Rejected and declined votes 862
Turnout 28,795 75.65
Electors on the lists 38,064
Source: Official Results, Le Directeur général des élections du Québec.


Quebec general election, 1985: Rosemont
Party Candidate Votes %
Liberal Guy Rivard 14,810 52.65
Parti Québécois Lise Denis 11,745 41.75
New Democratic Roger Lamarre 742 2.64
Parti indépendantiste Louise Brouillet 394 1.40
Humanist Sylvie Lepage 183 0.65
United Social Credit Jean-Paul Poulin 104 0.37
Communist Claude Demers 83 0.30
Commonwealth of Canada Louis Julien 43 0.15
Christian Socialist Carlos Zencovich 27 0.10
Total valid votes 28,131
Rejected and declined votes 485
Turnout 28,616 75.11
Electors on the lists 38,101

External links[edit]

References[edit]

  1. ^ a b "Biography". Dictionnaire des parlementaires du Québec de 1792 à nos jours (in French). National Assembly of Quebec. 
  2. ^ Penny MacRae, "Doctor tackles Quebec language ills," Toronto Star, 16 May 1988, A8 ["honest broker"]; Benoit Aubin, "Bourassa appoints minister to look after language law," Globe and Mail, 1 April 1988, A4.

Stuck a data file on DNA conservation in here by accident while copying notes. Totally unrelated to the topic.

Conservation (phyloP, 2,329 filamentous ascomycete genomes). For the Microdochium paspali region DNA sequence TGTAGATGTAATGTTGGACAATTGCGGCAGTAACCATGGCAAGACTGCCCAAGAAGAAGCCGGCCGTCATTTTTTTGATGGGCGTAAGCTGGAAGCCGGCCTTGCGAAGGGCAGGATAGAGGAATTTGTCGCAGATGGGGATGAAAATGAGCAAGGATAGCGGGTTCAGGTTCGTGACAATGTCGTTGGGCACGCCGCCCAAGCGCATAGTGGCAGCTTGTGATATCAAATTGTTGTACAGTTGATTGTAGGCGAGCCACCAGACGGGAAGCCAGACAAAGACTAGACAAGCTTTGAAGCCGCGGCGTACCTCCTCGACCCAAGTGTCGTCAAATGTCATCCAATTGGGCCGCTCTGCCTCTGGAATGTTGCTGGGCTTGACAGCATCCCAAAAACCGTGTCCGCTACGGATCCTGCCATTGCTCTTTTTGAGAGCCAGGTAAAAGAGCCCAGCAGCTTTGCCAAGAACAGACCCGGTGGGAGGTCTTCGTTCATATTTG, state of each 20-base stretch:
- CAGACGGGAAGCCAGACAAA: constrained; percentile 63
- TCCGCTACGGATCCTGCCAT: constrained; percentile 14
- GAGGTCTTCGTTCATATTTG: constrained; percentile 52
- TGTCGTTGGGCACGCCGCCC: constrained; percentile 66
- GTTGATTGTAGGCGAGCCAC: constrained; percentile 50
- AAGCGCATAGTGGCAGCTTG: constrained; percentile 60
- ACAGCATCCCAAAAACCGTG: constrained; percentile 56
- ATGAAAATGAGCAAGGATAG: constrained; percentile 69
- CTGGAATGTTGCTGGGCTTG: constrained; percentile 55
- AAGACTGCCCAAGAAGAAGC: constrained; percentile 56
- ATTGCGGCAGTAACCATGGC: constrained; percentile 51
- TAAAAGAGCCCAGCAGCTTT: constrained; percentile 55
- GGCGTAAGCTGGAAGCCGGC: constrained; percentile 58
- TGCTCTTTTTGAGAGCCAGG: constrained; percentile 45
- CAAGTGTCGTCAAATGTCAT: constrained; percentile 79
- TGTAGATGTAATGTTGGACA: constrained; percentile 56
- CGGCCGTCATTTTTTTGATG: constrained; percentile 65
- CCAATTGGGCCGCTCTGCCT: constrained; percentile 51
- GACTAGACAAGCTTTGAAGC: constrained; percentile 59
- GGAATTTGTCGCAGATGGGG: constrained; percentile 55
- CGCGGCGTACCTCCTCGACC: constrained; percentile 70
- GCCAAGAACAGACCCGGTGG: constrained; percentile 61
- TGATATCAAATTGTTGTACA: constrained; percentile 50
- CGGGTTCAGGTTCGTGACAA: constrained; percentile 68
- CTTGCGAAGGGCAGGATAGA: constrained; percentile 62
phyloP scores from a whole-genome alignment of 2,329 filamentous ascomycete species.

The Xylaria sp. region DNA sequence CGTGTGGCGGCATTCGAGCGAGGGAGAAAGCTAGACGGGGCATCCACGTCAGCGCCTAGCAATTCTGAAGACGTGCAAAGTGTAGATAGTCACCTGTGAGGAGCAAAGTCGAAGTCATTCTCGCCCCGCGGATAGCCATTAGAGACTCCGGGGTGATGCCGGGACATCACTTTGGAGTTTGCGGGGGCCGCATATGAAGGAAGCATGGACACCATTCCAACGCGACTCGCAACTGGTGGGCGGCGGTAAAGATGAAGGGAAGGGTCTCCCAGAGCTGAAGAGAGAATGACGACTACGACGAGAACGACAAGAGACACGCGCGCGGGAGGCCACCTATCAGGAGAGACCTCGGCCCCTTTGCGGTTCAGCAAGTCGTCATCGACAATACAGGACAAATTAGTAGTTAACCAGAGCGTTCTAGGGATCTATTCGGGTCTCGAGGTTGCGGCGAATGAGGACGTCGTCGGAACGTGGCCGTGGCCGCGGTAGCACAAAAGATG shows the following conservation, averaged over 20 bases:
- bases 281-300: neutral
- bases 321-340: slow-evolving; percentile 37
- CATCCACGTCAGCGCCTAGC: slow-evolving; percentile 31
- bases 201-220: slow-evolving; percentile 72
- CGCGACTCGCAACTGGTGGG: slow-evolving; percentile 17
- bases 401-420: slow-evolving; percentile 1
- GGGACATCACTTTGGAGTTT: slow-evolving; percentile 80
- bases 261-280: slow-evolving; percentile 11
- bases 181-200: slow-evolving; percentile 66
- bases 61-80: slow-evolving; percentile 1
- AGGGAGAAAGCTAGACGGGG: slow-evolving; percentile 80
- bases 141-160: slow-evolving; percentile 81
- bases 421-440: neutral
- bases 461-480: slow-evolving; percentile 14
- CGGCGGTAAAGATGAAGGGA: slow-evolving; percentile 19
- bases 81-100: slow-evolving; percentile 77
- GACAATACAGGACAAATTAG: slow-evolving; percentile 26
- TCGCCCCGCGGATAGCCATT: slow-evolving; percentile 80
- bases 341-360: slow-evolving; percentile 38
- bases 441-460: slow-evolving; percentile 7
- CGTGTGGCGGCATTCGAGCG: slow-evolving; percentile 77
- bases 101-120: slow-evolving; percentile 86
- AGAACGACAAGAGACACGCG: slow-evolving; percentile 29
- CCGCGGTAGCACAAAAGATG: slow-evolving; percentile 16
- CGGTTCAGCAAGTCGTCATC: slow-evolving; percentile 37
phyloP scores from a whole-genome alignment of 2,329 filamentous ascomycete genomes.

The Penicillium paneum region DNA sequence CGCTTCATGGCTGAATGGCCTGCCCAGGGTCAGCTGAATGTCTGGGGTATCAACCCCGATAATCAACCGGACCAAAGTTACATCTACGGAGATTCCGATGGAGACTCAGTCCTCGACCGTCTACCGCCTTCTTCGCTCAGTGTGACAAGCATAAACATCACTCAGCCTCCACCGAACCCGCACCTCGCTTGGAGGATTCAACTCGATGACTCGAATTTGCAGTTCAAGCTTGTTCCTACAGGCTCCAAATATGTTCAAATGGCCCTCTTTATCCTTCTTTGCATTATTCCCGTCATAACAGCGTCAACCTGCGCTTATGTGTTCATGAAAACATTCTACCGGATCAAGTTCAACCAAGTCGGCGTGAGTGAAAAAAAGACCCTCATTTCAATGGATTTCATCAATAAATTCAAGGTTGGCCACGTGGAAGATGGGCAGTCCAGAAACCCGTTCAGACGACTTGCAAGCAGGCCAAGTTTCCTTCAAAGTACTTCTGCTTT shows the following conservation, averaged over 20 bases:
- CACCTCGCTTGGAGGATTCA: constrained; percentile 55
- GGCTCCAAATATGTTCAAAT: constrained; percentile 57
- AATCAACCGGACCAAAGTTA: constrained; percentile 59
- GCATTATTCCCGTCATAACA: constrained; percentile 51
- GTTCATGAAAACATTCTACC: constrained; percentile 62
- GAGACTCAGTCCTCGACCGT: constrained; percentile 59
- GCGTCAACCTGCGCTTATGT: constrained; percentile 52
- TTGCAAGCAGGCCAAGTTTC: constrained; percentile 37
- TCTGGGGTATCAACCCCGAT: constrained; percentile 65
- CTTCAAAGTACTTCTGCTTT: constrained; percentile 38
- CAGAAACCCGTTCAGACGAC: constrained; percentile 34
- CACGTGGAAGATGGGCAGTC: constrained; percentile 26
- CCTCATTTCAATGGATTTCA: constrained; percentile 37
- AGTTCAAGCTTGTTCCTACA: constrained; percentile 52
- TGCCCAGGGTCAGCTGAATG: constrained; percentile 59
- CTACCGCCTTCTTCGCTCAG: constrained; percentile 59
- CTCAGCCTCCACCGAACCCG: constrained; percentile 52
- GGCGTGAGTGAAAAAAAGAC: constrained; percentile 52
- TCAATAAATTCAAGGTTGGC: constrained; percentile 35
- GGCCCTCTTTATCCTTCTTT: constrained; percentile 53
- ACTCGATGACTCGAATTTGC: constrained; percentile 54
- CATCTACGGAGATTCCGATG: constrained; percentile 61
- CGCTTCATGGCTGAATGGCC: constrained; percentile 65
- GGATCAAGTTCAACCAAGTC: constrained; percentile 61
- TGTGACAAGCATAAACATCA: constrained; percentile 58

3. ^ "Minister asks 'family' to stop language feud," Globe and Mail, 30 May 1988, A8.
  4. ^ Benoit Aubin, "Quebec language bill is unveiled after a day of delay and filibuster," Globe and Mail, 20 December 1988, A1.
  5. ^ Robert McKenzie, "3 Liberals resign: 'Rights are rights' English-speaking ministers quit over Quebec sign bill," Toronto Star, 21 December 1988, A1.
  6. ^ Benoit Aubin, "Language bill given royal assent," Toronto Star, 23 December 1988, A1.
  7. ^ Robert McKenzie, "It's been a heady three weeks for Premier Robert Bourassa," Toronto Star, 2 February 1989, A24.
  8. ^ Robert McKenzie, "Bourassa axes his minister of language," Toronto Star, 3 March 1989, A3.
  9. ^ "People's priest set to be Haiti's leader," Toronto Star, 7 February 1991, A20.
  10. ^ Rheal Seguin, "PM takes rights campaign to Paris," Globe and Mail, 18 November 1991, A1.
  11. ^ "Bourassa's deputy won't seek top job," Toronto Star, 30 September 1993, A17.
  12. ^ Don Macpherson, "Quebec Liberals leaving a sinking ship," Hamilton Spectator, 20 November 1993, A12.